Some of the recipes I’ve seen have been modernized to try today, such as Boiled Ostrich with Date Sauce, Stuffed Thrushes or Pigeons, Stuffed Hare, Squid Patties, Peas or Fava Beans a la Vitellius, Beets with Mustard, Carrots with Cumin Sauce, Artichokes with Egg. Desserts included Egg Pudding, Honey Custard, Peach Patina and Melca (curdled milk) – and the majority of all their dishes, including some desserts like Melca, called for garum – inherited from the Greeks and its use spread over the Mediterranean region. Garum is a fish sauce. Gargilius Martialis, De medicina et de virtutue herbarum, 62 (3rd Century AD) –

Use fatty fish, for example sardines, and a well-sealed (pitched) container with a 26-35 quart/liter capacity. Add dried aromatic herbs, possessing a strong flavor, such as dill, coriander, fennel, celery, mint, oregano, etc, making a layer on the bottom of the container; then put down a layer of fish (if small leave them whole, if large use pieces); and over this add a layer of salt two fingers high. Repeat these three layers until the container is filled. Let it rest for seven days in the sun. Then mix the sauce daily for twenty days. After that time it becomes a liquid (garum).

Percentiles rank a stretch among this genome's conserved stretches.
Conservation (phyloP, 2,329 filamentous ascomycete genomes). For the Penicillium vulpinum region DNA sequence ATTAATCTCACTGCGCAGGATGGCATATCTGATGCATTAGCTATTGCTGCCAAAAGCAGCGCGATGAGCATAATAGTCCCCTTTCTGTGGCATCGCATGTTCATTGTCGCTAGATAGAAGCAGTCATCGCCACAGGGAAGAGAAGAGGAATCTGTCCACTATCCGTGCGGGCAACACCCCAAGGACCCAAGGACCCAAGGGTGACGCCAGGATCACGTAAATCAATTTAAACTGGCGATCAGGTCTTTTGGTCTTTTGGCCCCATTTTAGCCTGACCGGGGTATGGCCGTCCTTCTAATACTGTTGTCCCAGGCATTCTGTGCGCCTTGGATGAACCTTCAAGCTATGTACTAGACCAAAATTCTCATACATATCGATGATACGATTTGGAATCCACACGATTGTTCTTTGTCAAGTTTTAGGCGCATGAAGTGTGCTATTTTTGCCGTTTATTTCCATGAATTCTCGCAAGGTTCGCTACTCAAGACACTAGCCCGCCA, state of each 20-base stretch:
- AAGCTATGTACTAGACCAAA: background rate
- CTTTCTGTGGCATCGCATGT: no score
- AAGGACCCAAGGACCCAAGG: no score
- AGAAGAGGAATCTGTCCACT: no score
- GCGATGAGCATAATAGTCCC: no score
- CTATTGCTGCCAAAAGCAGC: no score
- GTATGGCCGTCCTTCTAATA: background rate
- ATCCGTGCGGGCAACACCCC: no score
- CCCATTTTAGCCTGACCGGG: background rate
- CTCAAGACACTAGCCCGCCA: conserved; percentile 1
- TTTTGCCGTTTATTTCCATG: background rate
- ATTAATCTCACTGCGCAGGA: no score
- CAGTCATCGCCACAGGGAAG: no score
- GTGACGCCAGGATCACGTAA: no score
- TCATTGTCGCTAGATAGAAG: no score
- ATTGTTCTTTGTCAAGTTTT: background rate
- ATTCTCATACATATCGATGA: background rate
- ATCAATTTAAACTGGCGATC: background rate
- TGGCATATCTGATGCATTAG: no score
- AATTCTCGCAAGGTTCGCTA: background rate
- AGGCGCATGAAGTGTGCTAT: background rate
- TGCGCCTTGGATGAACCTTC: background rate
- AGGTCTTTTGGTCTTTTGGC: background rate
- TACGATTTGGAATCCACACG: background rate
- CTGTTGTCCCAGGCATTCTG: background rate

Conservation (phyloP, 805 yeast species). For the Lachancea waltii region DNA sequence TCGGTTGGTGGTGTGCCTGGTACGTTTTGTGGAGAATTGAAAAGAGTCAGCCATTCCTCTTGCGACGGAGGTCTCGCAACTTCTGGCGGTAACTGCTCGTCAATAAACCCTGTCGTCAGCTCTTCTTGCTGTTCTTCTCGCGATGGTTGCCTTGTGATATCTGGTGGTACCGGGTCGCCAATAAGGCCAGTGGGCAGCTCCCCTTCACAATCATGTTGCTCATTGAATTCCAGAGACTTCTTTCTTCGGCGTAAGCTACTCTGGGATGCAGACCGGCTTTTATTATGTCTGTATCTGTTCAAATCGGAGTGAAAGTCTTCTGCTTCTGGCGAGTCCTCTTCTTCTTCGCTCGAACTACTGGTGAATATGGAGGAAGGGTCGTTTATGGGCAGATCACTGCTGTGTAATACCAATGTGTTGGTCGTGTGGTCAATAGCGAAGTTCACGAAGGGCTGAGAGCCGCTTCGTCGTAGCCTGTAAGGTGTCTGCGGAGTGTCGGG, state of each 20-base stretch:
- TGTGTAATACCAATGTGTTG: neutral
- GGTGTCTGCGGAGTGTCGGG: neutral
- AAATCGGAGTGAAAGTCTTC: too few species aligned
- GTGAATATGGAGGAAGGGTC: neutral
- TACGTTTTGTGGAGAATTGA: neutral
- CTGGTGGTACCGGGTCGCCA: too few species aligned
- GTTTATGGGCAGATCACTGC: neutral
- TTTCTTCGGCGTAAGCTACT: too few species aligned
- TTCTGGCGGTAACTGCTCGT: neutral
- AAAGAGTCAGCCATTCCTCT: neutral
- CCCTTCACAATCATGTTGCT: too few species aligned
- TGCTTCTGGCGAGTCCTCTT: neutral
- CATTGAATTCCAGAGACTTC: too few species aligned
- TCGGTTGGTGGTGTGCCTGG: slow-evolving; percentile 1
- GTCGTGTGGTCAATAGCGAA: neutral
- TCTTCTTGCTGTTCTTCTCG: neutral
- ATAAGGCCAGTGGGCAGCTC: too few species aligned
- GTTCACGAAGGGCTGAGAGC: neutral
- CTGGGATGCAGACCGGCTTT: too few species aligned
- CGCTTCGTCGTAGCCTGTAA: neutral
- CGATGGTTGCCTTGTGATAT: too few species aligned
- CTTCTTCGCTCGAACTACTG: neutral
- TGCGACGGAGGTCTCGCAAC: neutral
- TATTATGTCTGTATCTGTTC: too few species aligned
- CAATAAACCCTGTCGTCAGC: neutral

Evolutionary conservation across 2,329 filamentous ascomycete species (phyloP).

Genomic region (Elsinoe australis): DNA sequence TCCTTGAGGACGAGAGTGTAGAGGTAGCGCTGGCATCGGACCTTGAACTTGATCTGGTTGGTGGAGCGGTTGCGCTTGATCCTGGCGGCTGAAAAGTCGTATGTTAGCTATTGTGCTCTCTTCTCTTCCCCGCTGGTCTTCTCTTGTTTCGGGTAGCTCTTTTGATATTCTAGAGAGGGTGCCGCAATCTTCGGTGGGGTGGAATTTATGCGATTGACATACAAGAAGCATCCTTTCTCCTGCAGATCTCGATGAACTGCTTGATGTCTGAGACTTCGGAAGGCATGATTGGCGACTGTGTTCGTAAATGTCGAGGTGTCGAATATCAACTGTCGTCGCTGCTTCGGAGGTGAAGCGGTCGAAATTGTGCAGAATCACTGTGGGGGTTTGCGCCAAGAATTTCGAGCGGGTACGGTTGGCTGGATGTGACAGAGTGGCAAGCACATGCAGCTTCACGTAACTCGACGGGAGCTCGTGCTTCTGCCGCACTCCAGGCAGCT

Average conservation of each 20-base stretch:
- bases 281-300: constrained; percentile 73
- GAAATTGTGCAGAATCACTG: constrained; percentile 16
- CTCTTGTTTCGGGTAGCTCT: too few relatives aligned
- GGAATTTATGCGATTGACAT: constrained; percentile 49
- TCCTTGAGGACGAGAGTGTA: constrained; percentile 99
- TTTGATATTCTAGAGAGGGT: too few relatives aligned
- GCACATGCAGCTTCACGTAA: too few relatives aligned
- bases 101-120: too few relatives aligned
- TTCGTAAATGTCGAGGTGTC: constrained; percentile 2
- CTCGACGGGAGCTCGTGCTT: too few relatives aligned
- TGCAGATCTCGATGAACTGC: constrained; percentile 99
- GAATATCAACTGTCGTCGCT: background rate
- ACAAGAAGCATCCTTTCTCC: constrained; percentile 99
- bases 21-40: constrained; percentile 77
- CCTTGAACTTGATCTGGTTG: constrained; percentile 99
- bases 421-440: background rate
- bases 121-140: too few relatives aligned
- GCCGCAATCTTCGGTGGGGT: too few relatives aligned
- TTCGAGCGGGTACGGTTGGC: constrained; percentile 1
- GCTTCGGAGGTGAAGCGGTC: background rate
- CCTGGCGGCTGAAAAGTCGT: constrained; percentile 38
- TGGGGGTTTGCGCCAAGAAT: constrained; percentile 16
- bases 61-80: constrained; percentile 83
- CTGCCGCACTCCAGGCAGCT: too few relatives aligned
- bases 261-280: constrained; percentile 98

From what I’ve investigated, garum is very strong fishy sauce. It isn’t sold in the US but even if it was, not sure I’d want to try it.

So how far do you go in portraying menus of the time you write?


  1. Great article. I touch on the foods of history, but yes, some of them can sound unappetizing or bizarre at best. I think I’d stick with the chocolate tea and scones too 🙂

    1. Gina Danna says:

      Yes, they do sound delicious though not historical accurate. Makes me want to go to Starbucks & get a scone – sad but true. Thanks for stopping by 🙂